Finishing around 12.15, most headed for the second destination (of six) this weekend, trying to avoid Dunstable town centre which is notorious on a Saturday (market day) for traffic. (Thanks to Bill Davis for this gen!) Sadly your intrepid reporter and his trusty driver/chauffeur (That's you Keith!) failed to do this and were held up, but not for too long. Everyone made it to the Caldecote Miniature Railway, in suburban Milton Keynes. Our hosts, the Milton Keynes Model Engineering Society were on site and prepared. They provided blue liveried diesel 'Hagrid' as the main loco for their 5"/7¼" gauge ground level line. The tour started at the Station Siding end of the line (which should become a through loop next year but much shorter with far less deviation than the original proposal shown on Peter Scott's 22 Apr 2012 Kentrail Enthusiasts Group track plan). Two circuits were needed to traverse both station approach roads and a third to do the Turntable Road. After reversal it was then off to the shed line for a double shunt setting back on to the Steaming Bays and then forwards along the headshunt adjacent to the shed. Another double reversal and final circuit round back to the station completed all the track.
There is also a 3½"/5" elevated line, a simple oval inside the ground level line. Not used on public running days and previously out of use (on two previous visits) due to rotten wooden supports it had been repaired and was made available for us especially - the highlight for many. This was strictly 'one at a time' behind battery loco 'Union Pacific 519'. It took a while with around 20 participants, even more so when, not long in, the loco struggled in places. This was quickly sorted and the queue soon diminished. After thanks were duly extended to everyone, it was 'two down and one to go' as we moved on to the pretty Bedfordshire Village of Lavendon, not far from Olney, of Pancake Race Fame.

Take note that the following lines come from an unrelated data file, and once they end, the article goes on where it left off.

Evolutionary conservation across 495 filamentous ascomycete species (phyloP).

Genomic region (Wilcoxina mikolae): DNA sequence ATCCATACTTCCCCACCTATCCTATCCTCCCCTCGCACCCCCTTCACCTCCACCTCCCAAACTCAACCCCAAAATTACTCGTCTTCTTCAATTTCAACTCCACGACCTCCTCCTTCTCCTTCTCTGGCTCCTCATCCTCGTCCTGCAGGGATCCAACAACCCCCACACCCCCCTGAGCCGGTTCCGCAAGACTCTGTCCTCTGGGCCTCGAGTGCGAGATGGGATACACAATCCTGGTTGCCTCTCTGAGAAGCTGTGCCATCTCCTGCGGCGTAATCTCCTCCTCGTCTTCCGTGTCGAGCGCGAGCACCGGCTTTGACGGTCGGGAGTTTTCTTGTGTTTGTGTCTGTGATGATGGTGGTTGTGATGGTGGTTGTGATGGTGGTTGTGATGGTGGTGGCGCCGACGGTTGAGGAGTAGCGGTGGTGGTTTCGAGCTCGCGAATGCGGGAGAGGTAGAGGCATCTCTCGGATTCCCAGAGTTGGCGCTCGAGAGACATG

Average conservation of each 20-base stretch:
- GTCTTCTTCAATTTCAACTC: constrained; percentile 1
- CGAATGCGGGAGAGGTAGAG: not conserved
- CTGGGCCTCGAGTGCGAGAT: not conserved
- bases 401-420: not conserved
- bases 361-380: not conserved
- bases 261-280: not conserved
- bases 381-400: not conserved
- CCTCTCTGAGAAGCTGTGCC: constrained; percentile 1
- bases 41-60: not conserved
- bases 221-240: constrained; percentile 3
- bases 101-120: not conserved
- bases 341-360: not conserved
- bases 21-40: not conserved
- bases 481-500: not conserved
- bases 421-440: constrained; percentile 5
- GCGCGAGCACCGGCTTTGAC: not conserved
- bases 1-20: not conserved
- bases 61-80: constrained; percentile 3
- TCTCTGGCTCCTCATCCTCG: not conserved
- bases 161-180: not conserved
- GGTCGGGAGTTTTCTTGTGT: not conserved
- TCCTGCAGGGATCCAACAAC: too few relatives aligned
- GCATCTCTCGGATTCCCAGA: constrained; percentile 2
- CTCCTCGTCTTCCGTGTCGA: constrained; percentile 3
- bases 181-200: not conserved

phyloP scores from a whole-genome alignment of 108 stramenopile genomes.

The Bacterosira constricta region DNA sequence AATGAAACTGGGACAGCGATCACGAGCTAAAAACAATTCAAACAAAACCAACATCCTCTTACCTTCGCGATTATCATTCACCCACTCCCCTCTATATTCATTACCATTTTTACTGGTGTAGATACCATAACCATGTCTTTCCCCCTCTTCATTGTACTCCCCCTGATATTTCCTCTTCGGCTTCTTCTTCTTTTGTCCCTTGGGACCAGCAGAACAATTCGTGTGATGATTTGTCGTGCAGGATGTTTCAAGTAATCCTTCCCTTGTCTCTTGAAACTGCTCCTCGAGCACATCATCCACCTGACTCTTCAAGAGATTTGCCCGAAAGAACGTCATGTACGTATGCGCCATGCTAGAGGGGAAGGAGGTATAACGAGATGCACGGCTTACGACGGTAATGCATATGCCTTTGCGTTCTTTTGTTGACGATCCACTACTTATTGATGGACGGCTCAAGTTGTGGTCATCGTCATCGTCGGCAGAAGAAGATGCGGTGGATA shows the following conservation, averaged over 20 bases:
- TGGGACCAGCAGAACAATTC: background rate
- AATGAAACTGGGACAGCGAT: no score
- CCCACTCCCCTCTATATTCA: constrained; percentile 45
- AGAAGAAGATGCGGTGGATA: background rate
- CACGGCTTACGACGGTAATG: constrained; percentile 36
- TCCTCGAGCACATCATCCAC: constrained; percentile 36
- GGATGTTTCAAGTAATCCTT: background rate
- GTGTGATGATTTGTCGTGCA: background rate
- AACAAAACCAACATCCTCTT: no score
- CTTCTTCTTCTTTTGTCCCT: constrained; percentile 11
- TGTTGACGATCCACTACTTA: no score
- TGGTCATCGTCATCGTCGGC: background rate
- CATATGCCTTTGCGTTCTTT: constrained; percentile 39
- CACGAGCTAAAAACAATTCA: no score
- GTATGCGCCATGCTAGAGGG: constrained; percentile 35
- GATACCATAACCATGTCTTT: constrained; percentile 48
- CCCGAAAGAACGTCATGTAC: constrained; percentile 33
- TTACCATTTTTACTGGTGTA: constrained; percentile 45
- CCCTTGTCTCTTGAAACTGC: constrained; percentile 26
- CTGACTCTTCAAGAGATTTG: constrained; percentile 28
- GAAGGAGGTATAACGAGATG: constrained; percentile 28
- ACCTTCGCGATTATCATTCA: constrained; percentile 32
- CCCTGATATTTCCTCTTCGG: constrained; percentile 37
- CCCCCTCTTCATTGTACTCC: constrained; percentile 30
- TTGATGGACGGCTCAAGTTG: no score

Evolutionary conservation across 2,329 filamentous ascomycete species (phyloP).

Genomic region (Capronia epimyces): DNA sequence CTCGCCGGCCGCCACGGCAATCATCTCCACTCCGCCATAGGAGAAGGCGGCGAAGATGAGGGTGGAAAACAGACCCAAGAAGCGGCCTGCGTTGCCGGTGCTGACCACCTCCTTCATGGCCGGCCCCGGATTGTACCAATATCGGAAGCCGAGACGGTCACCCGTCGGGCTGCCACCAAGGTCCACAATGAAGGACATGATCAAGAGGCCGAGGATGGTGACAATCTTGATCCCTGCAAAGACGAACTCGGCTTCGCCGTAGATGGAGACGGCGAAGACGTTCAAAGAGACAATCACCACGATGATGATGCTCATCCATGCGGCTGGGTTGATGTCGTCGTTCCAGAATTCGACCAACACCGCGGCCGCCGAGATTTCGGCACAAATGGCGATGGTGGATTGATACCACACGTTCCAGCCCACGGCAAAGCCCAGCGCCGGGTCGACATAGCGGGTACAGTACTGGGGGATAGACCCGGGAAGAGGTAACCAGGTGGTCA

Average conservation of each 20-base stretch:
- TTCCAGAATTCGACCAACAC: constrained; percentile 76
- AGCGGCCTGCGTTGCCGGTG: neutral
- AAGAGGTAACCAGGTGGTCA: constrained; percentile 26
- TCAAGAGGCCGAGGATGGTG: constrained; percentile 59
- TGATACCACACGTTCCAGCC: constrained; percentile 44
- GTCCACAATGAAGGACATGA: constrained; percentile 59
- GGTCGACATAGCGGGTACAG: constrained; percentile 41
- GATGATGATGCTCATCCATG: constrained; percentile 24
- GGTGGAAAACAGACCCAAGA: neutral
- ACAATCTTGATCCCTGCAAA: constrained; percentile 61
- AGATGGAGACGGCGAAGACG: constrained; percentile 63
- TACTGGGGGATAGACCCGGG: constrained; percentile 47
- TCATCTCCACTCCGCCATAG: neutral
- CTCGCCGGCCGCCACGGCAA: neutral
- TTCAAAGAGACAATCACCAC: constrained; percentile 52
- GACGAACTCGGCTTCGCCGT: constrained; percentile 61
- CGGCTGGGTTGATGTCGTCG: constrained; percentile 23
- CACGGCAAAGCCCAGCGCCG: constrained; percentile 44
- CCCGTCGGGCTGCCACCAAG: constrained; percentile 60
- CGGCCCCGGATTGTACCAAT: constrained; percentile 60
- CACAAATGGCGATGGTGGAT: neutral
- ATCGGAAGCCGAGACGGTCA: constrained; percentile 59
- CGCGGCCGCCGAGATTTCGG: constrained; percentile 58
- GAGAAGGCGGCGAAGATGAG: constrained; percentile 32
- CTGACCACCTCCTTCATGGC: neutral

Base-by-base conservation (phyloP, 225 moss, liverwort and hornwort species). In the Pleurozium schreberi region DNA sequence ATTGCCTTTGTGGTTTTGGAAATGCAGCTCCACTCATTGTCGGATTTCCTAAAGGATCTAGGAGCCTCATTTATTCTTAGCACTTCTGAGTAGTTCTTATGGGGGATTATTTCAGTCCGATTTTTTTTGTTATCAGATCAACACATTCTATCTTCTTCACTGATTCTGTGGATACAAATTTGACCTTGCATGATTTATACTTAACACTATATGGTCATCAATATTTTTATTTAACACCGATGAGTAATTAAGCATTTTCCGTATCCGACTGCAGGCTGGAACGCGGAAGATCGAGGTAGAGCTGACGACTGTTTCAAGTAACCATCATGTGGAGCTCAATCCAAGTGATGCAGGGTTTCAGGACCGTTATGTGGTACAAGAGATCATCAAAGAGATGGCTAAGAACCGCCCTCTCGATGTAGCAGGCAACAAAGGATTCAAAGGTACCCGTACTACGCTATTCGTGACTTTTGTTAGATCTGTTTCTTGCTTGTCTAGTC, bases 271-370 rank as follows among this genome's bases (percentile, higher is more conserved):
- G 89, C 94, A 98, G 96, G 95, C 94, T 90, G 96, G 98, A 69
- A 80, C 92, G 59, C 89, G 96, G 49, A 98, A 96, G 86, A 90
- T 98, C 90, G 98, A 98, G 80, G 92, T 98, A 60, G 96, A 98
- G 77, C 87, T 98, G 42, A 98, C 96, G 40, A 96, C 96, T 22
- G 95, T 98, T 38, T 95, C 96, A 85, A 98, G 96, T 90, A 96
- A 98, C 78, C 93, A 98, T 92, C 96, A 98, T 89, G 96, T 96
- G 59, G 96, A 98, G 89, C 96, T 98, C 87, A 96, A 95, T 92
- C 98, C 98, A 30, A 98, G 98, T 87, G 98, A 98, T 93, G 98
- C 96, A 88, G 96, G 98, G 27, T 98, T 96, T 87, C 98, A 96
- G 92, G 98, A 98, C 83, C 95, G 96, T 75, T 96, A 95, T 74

The extensive 7¼" complex Lavendon Narrow Gauge Railway (LNGR) is in the grounds of the owner's home and open to the public usually on one Sunday (variable - see website or tel. 01234 712653) per month May to Oct. Proceeds are donated to local charities. Your reporter's last visit here was in 2012 and an extension opened last year more than doubling the length. The first few members to arrive (not yours truly, sadly) had the first ride around said extension, behind 0-4-0ST Loco No2 'The Lady H'. This soon came to a grinding halt though, as the Lady's steam injectors decided they'd had enough already! The delay blocked the line, meaning later arrivals had to start with 'D5038' (in two tone green livery) and the original line, a double return loop with a small halt at Twin Oaks. Several return runs were made to traverse the 'rare' track, a connection which cuts across the top of the loop, the triangle and the station run-round loop (to the turntable). Then came the rain, the only precipitation of the entire weekend, forcing most inside the café to partake of complimentary hot drinks and a fantastic hot and cold buffet kindly laid on by our hosts. The errant steam loco was banished to the siding and the extension loop was back up and running with 'D002' in blue livery. So most re-trained and travelled at a sedate pace, allowing time to note, about a third of the way round, a partly laid/ballasted return loop (revisit required). With the riding virtually complete there was time for more drink and food ('a shame to waste it') and to view the extensive collection of railwayana around the station. Ton site there are also four ex-BR 4-Wheel 12 Ton Vans. An aviation theme is prevalent, with several classic fighter jet cockpits displayed in a separate shed. All that remained was to thank the LNGR team (rail and catering) for their hospitality and efforts. Some participants would also meet up next day …